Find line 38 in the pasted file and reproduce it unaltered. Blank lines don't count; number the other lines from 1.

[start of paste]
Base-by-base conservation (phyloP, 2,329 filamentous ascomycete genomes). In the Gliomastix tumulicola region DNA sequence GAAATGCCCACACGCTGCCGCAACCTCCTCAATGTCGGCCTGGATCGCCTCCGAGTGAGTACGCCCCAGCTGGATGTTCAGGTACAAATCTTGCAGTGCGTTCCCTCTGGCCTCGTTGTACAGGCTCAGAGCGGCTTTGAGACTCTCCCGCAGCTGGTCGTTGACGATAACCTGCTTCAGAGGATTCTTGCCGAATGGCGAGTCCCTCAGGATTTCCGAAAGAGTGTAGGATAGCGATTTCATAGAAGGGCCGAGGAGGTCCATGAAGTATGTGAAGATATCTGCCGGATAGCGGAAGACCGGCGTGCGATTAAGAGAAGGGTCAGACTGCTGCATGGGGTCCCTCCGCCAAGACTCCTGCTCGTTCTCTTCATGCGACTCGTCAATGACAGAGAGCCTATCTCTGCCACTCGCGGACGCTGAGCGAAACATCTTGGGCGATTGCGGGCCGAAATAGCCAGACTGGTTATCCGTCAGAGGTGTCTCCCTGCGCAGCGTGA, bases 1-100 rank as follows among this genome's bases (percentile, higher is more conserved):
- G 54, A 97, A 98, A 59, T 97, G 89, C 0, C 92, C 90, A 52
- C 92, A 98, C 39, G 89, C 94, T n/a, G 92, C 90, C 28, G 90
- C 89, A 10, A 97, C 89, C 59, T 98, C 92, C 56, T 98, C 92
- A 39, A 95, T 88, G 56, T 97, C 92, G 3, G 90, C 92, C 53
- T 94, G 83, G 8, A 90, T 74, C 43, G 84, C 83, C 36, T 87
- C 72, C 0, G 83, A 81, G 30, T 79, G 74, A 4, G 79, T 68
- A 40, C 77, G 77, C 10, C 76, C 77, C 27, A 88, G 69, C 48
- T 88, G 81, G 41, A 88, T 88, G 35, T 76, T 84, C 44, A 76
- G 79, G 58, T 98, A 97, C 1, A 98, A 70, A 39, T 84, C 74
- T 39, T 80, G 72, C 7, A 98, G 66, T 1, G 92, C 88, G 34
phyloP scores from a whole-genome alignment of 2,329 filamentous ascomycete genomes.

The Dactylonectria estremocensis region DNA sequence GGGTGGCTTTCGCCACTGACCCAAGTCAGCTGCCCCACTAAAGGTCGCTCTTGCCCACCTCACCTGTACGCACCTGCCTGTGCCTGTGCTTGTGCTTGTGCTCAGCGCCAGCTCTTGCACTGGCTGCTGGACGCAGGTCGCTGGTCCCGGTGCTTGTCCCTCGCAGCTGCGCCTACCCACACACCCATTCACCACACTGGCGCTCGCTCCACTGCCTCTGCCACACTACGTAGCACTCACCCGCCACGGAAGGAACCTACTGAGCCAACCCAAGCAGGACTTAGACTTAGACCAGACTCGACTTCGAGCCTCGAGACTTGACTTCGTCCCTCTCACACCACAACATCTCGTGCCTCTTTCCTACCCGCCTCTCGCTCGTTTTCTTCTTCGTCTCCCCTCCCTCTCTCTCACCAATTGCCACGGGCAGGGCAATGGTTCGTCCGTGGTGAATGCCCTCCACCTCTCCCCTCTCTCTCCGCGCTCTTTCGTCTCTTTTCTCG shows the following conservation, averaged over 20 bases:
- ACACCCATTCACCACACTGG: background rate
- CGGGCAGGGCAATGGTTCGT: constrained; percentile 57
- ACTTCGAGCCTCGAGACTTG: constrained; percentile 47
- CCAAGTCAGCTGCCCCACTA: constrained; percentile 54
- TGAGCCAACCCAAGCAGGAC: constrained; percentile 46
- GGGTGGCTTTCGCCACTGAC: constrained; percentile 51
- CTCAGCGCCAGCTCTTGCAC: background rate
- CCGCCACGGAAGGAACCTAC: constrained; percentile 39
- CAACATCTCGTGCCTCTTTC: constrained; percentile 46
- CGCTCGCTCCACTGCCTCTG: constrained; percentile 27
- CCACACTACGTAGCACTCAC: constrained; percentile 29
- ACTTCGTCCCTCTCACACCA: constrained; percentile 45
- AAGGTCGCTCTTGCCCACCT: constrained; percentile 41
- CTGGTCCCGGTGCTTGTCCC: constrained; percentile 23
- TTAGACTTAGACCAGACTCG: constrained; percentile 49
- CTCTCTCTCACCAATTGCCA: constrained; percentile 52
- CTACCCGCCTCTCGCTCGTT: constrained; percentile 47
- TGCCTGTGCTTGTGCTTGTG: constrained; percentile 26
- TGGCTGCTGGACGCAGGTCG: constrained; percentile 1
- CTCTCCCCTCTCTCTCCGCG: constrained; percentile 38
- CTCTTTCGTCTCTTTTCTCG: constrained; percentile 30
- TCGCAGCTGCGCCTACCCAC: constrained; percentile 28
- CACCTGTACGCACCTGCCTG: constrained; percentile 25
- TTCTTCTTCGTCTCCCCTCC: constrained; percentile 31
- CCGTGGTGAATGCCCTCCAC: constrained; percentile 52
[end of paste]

- CCGTGGTGAATGCCCTCCAC: constrained; percentile 52